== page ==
Minister of Education, Youth and Information, Senator the Hon. Ruel Reid, has called on teachers to incorporate physical activity and play into teaching at all levels of the primary and secondary school systems, in order to enhance students’ learning.
Speaking at the Central Connecticut State University (CCSU) Joint Alumni Professional Development Conference 2018, at the Sam Sharpe Teachers’ College in St. James on January 4, the Minister said engendering and promoting physical activity in the delivery of lessons, “inside the classroom and outside”, should be given prime consideration.
“Over the past decade, in study after study, in animals and people, exercise has been shown to improve the ability to learn and to remember. With our young people’s preference for computer games and a more sedentary lifestyle, obesity and lethargy have increased among the youth,” Mr. Reid noted.
“That is why we are encouraging more of our schools to look at having some form of physical activity at all levels. The tendency has been to make Physical Education (PE) optional after grade nine. We believe it should be mandatory up to grade 13. The aim is not primarily to force people but to encourage them to see the importance of a healthy diet and regular exercise to their overall well-being,” the Minister added.
He told the audience that the promotion of play and physical activities as part of the instruction process, ought to be undertaken in a manner that enables them to complement each other.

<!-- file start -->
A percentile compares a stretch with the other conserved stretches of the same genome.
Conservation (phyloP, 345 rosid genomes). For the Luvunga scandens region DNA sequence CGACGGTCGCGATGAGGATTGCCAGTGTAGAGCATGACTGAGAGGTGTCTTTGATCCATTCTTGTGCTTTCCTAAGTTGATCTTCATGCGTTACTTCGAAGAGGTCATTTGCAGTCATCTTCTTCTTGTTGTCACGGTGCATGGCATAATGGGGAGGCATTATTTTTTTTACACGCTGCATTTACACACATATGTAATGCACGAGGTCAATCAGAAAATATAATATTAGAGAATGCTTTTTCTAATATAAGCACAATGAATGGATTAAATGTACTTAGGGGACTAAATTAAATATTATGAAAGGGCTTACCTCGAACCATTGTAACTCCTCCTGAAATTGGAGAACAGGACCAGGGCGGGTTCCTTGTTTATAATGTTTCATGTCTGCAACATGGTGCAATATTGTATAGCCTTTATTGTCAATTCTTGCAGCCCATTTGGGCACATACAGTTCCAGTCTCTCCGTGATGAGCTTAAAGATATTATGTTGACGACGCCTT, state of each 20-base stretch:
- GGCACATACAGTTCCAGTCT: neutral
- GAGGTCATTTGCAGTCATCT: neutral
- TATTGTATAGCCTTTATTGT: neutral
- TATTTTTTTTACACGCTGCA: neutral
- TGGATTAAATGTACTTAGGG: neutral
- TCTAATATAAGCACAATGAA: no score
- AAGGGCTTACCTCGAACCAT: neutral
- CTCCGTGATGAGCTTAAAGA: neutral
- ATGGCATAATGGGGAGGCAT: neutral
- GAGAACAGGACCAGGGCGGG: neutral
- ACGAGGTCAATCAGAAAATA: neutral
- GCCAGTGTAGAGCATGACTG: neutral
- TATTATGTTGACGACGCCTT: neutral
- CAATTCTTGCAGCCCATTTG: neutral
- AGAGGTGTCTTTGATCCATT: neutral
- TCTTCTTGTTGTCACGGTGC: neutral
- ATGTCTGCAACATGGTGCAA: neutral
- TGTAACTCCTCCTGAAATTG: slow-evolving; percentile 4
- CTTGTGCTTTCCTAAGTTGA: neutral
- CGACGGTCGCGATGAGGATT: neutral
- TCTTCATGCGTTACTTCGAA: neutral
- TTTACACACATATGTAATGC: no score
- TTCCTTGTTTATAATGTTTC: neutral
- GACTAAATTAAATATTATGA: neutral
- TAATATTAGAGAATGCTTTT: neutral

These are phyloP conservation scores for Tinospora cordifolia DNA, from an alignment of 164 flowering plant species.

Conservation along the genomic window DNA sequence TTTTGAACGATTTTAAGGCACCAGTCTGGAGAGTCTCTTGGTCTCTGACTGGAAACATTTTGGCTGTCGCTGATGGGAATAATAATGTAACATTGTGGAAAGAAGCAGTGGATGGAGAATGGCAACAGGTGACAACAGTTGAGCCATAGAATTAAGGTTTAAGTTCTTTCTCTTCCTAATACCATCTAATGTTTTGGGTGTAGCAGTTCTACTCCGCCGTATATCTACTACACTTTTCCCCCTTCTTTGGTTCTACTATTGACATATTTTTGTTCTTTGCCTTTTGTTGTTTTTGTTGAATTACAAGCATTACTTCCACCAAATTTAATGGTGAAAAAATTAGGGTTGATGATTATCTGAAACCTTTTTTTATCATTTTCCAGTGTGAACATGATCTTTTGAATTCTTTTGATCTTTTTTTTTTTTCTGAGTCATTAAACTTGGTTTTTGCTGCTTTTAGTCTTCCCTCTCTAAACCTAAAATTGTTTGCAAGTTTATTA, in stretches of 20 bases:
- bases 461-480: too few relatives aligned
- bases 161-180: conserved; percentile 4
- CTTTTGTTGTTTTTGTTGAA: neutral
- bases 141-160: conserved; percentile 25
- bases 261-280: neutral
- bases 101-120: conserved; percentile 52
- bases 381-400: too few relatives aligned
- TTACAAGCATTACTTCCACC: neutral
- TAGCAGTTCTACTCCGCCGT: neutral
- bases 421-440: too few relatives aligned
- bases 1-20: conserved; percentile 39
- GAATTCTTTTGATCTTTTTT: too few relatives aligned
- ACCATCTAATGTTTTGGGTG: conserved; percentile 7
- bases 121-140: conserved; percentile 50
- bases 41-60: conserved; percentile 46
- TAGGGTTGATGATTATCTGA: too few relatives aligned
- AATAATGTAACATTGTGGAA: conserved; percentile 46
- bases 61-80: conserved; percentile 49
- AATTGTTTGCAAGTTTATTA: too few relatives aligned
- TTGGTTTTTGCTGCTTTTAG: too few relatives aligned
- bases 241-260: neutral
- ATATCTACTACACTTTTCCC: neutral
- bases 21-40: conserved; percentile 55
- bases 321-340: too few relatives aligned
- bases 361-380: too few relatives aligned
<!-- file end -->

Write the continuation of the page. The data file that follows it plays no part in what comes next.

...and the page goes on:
Mr. Reid said this could also be integrated into the assessment process. “There are activities which students can do based on the direction given to them by teachers that can form part of the assessment regime,” he added.
The Minister pointed out that teachers can use the concepts of running or walking long distances and the lifting of weights to teach basic math and science.
“When we help our children to make the link between the theory and the practical, real education would have taken place,” he said.
On the issue of nutrition in schools, Mr. Reid expressed concern about the saturated fats and high sugar content in foods being served in many places of learning.
He said that, as a consequence, the Ministry is currently in discussions with the Ministry of Health to develop a nutritional policy, which is expected to be made public in short order.
“Some scientists are also pointing to a direct link between high saturated fat intake and mental performance. Tests have shown that many items popular in school cafeterias, such as hamburgers, chicken nuggets, pizza and French fries actually lower students’ ability to stay awake and concentrate. A dramatic drop in energy due to digestion of heavy foods leaves kids feeling lethargic, irritable and unable to focus,” the Minister said.
“That is one of the reasons why we at the Ministry have proposed that schools reduce the sale of drinks that have high sugar content,” he added.
The conference was held under the theme ‘Sound Minds in Sound Bodies: Physical Fitness for Optimal Learning’.
It was organised by the Eastern and Western Alumni Chapters of the CCSU, the Jamaica Educator Development and Support Network and Sam Sharpe Teachers’ College.